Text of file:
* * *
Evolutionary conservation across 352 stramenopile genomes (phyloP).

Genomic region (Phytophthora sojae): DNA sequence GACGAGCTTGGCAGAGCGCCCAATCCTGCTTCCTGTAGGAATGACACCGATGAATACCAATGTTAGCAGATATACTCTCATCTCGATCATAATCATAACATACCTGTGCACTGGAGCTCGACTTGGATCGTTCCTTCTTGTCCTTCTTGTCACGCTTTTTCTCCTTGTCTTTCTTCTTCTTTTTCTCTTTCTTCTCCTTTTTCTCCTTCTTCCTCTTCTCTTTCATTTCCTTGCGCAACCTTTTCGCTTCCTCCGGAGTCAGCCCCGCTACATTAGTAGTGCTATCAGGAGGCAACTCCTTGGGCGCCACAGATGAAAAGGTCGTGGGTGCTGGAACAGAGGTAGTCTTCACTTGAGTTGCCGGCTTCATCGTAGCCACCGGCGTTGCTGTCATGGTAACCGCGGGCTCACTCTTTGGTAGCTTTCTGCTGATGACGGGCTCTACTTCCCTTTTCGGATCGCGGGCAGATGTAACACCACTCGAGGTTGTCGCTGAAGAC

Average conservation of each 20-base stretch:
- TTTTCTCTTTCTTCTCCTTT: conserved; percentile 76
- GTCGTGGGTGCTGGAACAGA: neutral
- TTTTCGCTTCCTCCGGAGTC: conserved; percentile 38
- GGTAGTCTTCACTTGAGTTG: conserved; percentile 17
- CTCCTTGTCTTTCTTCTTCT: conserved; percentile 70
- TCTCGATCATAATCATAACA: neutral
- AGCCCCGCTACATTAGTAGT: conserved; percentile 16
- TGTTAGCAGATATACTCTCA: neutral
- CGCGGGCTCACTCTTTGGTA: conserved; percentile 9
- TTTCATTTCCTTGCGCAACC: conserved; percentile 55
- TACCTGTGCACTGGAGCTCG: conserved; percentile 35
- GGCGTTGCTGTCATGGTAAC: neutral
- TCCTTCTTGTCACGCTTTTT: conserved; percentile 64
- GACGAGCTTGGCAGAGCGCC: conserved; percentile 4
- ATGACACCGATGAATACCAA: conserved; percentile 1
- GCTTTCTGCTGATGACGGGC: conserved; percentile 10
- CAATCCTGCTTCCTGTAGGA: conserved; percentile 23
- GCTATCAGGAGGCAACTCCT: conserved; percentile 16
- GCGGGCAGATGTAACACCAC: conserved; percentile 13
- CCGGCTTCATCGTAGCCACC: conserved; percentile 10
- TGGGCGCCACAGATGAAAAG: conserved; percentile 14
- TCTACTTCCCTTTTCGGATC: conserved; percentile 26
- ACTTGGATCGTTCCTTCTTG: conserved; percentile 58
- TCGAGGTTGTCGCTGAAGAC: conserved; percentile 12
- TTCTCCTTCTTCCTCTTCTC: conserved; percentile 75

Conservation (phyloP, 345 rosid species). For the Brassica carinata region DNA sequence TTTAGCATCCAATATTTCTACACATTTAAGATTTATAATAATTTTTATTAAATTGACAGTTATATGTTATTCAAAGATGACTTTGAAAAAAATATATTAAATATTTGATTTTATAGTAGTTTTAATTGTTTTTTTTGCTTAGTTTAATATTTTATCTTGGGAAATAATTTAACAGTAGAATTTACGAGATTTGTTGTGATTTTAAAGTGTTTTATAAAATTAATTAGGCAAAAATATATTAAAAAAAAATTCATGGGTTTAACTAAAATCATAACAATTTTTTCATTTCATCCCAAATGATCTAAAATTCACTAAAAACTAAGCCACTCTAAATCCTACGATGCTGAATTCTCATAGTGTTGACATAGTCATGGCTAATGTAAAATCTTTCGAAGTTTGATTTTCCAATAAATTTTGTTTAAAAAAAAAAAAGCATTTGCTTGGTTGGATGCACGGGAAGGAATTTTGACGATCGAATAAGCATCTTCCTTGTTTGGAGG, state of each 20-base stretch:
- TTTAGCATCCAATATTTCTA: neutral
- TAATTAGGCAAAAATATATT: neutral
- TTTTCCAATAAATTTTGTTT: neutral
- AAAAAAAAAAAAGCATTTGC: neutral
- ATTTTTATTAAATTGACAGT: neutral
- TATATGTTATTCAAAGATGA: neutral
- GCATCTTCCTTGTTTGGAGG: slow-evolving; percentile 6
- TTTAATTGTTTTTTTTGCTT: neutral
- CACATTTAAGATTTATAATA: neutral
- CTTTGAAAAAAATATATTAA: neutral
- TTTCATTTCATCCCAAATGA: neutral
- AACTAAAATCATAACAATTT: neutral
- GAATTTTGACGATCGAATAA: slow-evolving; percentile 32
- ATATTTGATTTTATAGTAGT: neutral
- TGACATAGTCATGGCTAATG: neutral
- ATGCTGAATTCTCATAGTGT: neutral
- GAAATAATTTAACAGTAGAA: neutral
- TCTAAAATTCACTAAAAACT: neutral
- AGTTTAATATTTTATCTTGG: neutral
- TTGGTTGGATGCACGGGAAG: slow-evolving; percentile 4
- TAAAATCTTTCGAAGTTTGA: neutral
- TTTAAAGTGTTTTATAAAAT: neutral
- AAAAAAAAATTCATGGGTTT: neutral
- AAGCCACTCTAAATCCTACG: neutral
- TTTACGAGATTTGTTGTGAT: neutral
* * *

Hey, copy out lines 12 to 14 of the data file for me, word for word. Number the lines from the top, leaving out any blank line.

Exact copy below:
- CGCGGGCTCACTCTTTGGTA: conserved; percentile 9
- TTTCATTTCCTTGCGCAACC: conserved; percentile 55
- TACCTGTGCACTGGAGCTCG: conserved; percentile 35